“There are many correct ways; not one way.” I’ve heard this expression as a student in many courses and have used it myself as an instructor countless times. It is an excellent way to offer others multiple solutions to a problem without prescribing only one. I started thinking about this approach and how it can be applied to many aspects of wilderness survival study. There are many ways to start a fire, tie certain knots, treat water, etc. etc. I then started thinking about how this can be applied to sources of information as well. There is a primitive skills method, a bushcraft method, modern survival, military approach, and so on. The many ways instead of one way approach can also be extended to your library. Rather than focusing on particular titles, we can look at genres of books with certain criteria that must be covered. In this way, you are given the flexibility to find the book that works best for you in the same way you can choose any of the correct skills that accomplishes a task for us the most efficiently.
When we think of survival, we most likely think of a wilderness setting. For this reason, a wilderness survival book that shows how to use resources from off the land is essential in your library. There are timeless classics that offer a broad overview. There are many more books in recent years (mine included for full-disclosure) that offer an updated approach utilizing modern equipment. Whatever book you pick up, make sure it covers the basic survival needs including shelter, fire, water, cordage, knife use, etc. A good wilderness survival book will blend both photos and text to help present the skills and information needed. Look at the author’s background when you pick up a wilderness survival book. Keep in mind some authors present spirituality and some are more secular. Some have military backgrounds and some are civilians. Some lean heavily on skills and others heavily on gear. Find the one that works for you and put it in your library.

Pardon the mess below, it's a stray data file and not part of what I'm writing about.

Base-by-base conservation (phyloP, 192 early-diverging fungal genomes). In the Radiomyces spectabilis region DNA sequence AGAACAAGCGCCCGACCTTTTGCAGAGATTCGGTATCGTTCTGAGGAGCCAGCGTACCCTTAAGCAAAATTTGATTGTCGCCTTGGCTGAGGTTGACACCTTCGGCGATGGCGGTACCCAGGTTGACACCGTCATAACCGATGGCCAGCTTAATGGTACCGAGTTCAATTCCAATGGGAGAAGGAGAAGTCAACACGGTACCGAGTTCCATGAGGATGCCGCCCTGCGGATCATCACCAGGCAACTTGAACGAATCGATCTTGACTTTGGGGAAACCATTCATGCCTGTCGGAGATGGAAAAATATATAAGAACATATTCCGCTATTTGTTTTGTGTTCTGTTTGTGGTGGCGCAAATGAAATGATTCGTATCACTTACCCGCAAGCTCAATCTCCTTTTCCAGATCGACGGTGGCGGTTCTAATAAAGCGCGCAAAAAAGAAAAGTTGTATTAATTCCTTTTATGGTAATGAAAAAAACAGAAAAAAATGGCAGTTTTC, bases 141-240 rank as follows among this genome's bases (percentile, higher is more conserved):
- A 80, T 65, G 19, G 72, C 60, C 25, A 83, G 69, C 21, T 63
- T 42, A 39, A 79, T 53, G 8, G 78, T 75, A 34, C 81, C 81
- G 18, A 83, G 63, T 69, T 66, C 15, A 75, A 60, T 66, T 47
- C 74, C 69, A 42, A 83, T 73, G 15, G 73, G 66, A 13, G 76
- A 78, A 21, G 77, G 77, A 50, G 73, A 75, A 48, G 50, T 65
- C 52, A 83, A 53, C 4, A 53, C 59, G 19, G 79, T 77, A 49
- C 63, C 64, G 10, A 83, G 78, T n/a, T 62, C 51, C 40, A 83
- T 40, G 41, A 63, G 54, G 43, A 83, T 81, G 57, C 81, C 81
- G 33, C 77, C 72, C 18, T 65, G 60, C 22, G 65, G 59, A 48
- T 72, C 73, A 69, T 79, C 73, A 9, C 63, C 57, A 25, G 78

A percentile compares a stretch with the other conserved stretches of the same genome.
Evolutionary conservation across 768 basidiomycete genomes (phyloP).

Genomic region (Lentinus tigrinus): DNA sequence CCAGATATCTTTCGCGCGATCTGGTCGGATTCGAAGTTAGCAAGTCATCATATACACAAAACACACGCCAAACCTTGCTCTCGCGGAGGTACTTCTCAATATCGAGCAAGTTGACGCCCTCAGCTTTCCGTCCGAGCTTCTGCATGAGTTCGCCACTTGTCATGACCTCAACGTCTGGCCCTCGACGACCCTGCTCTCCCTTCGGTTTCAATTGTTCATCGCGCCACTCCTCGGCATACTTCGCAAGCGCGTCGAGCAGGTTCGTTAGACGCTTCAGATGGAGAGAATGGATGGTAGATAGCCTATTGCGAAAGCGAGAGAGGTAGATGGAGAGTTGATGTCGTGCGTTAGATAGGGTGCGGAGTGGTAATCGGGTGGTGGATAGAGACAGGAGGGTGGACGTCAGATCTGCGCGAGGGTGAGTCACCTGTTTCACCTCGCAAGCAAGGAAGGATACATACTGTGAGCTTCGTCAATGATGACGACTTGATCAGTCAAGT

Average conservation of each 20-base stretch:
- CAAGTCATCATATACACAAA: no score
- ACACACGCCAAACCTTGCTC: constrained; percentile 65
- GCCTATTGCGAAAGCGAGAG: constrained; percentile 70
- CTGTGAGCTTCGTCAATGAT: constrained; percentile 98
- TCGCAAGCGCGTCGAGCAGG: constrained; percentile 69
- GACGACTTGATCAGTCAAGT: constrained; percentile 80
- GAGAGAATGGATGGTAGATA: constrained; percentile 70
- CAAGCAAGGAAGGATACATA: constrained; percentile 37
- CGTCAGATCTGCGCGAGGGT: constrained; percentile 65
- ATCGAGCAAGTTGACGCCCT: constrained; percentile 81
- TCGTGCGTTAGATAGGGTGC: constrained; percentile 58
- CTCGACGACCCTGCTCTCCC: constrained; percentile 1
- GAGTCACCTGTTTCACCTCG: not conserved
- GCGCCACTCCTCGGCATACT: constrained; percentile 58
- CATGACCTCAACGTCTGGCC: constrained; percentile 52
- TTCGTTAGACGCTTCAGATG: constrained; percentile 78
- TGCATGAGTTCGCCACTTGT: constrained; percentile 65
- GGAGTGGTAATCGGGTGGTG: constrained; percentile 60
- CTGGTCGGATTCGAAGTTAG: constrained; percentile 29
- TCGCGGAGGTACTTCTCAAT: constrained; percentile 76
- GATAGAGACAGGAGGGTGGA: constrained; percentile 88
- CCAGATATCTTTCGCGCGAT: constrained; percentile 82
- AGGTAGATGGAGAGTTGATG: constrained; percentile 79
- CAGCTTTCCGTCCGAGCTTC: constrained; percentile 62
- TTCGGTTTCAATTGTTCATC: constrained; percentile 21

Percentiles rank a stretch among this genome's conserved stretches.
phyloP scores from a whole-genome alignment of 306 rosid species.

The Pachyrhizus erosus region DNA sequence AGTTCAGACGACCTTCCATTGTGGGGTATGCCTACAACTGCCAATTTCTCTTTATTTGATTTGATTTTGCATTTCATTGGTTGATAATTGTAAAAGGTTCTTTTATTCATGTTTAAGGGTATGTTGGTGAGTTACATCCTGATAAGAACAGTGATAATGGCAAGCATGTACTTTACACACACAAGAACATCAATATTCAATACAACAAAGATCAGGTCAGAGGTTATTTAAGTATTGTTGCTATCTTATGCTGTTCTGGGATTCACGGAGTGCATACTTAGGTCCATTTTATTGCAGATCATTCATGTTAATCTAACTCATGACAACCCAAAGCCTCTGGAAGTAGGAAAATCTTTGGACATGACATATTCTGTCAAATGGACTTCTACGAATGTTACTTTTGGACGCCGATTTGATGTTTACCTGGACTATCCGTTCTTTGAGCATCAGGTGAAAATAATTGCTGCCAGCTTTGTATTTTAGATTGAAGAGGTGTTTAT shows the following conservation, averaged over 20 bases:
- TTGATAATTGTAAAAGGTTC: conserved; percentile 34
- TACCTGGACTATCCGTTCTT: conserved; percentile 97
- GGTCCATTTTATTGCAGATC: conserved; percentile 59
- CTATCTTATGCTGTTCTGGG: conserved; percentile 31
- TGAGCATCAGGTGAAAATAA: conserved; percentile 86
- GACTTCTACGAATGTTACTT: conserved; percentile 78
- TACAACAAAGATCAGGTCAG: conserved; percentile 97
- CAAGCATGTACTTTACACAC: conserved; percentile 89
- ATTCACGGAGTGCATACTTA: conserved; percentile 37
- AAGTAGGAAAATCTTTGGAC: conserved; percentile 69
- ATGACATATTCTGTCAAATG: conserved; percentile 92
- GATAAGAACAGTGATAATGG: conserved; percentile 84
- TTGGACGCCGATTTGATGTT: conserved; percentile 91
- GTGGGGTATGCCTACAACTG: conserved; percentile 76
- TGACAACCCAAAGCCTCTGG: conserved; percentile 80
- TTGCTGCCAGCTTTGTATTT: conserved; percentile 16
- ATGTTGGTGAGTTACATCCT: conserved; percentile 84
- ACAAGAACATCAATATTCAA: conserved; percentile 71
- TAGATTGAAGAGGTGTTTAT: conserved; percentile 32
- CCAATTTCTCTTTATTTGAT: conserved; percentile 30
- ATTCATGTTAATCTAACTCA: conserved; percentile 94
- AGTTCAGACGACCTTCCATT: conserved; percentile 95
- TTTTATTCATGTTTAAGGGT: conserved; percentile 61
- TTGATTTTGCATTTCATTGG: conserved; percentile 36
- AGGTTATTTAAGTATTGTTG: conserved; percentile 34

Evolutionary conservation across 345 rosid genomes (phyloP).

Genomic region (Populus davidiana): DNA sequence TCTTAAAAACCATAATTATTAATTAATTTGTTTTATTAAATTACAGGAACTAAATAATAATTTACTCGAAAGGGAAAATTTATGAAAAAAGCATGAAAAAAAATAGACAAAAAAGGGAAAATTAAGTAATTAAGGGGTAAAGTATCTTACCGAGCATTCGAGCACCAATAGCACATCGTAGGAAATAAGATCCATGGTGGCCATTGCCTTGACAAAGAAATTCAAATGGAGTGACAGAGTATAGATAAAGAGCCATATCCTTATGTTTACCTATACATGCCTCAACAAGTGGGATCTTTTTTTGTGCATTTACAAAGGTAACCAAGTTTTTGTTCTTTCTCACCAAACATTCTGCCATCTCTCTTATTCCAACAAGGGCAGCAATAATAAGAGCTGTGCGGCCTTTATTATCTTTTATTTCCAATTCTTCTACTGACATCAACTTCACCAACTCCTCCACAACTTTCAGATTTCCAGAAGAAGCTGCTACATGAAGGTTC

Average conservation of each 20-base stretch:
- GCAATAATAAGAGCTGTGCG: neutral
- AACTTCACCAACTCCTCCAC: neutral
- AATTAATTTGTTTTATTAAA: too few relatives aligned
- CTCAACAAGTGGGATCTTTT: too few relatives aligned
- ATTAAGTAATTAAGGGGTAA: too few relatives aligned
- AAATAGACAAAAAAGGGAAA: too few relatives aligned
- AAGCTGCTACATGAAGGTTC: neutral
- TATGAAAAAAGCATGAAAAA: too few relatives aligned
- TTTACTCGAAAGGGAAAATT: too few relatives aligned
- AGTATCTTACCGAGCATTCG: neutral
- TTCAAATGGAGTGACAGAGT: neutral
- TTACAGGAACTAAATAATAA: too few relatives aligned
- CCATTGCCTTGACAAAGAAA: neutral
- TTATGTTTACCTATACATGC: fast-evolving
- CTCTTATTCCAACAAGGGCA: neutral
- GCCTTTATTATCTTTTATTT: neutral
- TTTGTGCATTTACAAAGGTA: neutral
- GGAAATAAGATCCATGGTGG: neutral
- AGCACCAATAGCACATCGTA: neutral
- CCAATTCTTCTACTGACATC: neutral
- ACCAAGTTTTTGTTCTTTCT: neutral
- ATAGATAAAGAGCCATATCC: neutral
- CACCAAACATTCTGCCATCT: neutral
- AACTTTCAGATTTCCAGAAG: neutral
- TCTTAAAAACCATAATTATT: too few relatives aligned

Edible and Medicinal Plants
An extension of your wilderness survival book is a collection of at least 3 books on edible and medicinal plants. Follow my work long enough and you’ll see I always advocate for at least 3 reference books for positive plant identification and cross referencing. Make sure the books you pick up include one with photos, one with illustrations, and one with pen line drawings. This will help you identify plants with various images with one that may work better than others. Make sure at least one of these books covered not only identification but also how to prepare the plants. Bonus if it includes nutritional value and recipes.
Not everyone lives in or near the wilderness and some city dwellers may need to learn some skills that aren’t found in many survival books meant for the forests and fields. Urban and suburban survival skills are a different animal. Look into books that offer methods of water procurement, securing the perimeter of your home/hardening your door, how to store food, makeshift urban sanitation, and emergency heating measures. Urban survival often conjures images of the zombie apocalypse but while hoards of teenagers on smartphones and the woke mob resemble the mindless masses, urban survival will more than likely resemble what we’ve already encountered with the pandemic lockdown of 2020-2021. One of the most used categories of books during the pandemic was basic home repair. Think about it, when something broke, you weren’t able to call a handyman to come and visit. Many home repairs were done by the homeowner him/herself. A good book on home repair fits in the category of urban survival. No disrespect to the urban survival schools that teach escape from illegal restraint but we’ve all experienced lockdown and not many of us ended up in handcuffs during covid. Those are still good skills to have but learn to keep the lights on, build what you need with hand tools, and improve your living condition.